|Look at Mink, the Mandan girl painted by Catlin|
| Fur trade dresses were decorated with quillwork or pound beads which are equivalent in size to the #8 beads of today. Lumpy money cowrie shells were fertility symbols and were widely used. Elk teeth, a symbol of long life, were very popular especially among the Crow. Brass thimbles are also often seen used as dangles, as are dew claws from deer. Dentalium shells were sewn in rows on dress bodices. The larger necklace size trade beads were strung on thongs that hung from dresses. Hawk bells were another popular dangle.|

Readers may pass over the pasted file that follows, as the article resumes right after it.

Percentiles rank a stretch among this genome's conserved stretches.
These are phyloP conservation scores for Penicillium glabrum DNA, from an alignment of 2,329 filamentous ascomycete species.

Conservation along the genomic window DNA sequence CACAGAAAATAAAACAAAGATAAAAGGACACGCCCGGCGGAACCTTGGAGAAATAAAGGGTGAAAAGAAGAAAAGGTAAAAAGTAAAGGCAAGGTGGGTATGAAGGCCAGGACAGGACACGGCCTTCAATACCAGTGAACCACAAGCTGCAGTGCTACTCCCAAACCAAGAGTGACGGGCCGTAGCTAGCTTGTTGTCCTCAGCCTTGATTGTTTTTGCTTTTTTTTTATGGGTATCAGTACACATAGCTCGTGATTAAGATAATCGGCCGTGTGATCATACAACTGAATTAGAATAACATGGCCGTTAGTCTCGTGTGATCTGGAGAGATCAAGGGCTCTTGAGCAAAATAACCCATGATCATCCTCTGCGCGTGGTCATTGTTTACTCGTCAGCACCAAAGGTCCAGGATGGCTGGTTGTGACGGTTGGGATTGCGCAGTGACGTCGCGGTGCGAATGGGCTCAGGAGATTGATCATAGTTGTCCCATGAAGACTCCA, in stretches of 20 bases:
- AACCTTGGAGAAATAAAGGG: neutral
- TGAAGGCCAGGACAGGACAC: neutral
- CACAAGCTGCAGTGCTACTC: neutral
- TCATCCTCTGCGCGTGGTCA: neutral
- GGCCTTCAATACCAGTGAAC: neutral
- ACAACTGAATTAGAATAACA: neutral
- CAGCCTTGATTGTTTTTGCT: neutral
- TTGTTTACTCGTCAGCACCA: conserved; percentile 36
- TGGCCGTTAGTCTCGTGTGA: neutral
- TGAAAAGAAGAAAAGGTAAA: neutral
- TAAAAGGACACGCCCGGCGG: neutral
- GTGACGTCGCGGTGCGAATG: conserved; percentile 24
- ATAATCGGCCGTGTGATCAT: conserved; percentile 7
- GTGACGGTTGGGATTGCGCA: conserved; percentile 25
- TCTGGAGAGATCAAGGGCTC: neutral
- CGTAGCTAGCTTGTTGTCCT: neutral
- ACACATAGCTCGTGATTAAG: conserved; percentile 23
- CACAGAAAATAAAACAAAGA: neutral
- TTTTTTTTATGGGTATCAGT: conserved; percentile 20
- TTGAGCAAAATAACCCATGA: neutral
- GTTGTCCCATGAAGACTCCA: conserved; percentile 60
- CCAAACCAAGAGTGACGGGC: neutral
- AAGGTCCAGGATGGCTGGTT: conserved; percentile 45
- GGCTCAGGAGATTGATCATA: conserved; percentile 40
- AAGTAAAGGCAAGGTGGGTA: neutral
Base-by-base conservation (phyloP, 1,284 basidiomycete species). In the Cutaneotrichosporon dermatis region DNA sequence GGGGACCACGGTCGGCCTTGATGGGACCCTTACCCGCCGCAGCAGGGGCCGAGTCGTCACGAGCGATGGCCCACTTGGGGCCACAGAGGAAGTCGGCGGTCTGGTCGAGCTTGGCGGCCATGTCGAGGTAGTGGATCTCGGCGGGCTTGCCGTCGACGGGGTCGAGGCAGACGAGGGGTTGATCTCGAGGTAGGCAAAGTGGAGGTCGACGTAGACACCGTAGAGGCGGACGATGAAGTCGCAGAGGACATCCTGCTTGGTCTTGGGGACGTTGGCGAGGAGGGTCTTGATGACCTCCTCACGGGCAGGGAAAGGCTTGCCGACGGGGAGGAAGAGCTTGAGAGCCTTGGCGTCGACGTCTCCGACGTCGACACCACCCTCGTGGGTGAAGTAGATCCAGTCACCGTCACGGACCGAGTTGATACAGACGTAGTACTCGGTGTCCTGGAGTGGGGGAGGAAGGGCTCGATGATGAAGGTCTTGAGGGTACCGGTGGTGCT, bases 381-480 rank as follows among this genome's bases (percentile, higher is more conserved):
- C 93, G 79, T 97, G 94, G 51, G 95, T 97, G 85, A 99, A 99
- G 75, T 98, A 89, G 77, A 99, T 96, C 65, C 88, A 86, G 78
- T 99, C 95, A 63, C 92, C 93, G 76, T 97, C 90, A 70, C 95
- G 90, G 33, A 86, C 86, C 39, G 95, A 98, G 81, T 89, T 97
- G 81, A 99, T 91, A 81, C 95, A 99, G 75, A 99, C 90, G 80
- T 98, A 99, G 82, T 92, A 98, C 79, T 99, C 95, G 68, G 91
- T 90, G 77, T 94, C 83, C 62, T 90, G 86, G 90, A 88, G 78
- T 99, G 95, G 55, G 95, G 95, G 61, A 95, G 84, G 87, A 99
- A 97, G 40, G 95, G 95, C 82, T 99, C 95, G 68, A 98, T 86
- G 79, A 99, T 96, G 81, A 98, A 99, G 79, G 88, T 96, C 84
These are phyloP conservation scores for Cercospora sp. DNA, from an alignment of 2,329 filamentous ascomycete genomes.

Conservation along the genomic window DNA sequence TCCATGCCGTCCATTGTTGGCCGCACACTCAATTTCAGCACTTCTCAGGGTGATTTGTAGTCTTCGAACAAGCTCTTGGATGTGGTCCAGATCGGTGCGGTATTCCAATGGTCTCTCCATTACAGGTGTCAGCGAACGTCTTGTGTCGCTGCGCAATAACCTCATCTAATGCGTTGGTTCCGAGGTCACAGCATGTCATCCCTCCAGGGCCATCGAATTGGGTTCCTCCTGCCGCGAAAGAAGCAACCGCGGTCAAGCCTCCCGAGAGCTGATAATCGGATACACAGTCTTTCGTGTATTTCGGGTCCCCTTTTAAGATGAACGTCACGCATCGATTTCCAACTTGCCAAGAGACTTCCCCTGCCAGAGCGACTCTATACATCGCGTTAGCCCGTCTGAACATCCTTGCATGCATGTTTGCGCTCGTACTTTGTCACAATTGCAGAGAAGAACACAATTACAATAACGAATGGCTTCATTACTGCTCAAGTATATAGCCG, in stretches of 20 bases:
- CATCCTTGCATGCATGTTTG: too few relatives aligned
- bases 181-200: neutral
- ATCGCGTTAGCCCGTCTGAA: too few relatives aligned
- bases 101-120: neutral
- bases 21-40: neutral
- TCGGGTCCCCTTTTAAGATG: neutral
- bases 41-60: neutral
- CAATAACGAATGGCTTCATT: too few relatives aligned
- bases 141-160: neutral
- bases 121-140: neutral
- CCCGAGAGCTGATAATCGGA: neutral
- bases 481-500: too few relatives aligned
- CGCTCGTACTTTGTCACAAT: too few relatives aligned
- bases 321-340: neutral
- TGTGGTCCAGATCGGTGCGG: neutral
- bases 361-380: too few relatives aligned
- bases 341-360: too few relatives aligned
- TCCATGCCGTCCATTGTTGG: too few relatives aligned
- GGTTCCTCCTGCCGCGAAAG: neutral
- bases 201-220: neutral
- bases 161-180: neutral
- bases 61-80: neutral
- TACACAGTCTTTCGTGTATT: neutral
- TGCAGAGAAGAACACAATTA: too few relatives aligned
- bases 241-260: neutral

Some thoughts on fur trade beadwork: Actually, there is still some controversy over seed beads. What we have to go by is, of course Bodmer who showed the pound beads, sometimes with so much detail that you can even count the beads in the rows. The Chandler Port collection shows wonderful examples of the transition from pound to seed beads and how the designs gradually became more complicated, too. The first use of beads was to add color to an article and not thought much of as making designs with the beadwork. Yes, there were seed beads brought out and Fort Hall here in Idaho has inventories of seed beads. What we have to look at is the quantities of each, and pound beads were in much larger quantities than seed. I have thought about it and wondered why we don't see them in existing articles from the Rocky Mountain fur trade. My thoughts are that some use of seed beads in very small quantities could be appropriate, or that perhaps seed beads were most popular with the Eastern Indians that were out here in the trapping brigades in fairly large numbers [Iroquois, Delaware], and some of the necklaces that Catlin shows on Indians look like seed beads. Look at Mink, the Mandan girl he painted. Three of her necklaces look like seed beads, and also the trim on the edges of her quilled bracelet. There is also a beaded necklace worn by Six [another Catlin painting], a Plains Ojibwa, in a style still made by the Shoshone here. These paintings show use of seed beads in very small quantities, and not as the main design on an article of clothing. Its not that seed beads weren't here, they just weren't fashionable among the Indians as decoration for clothing.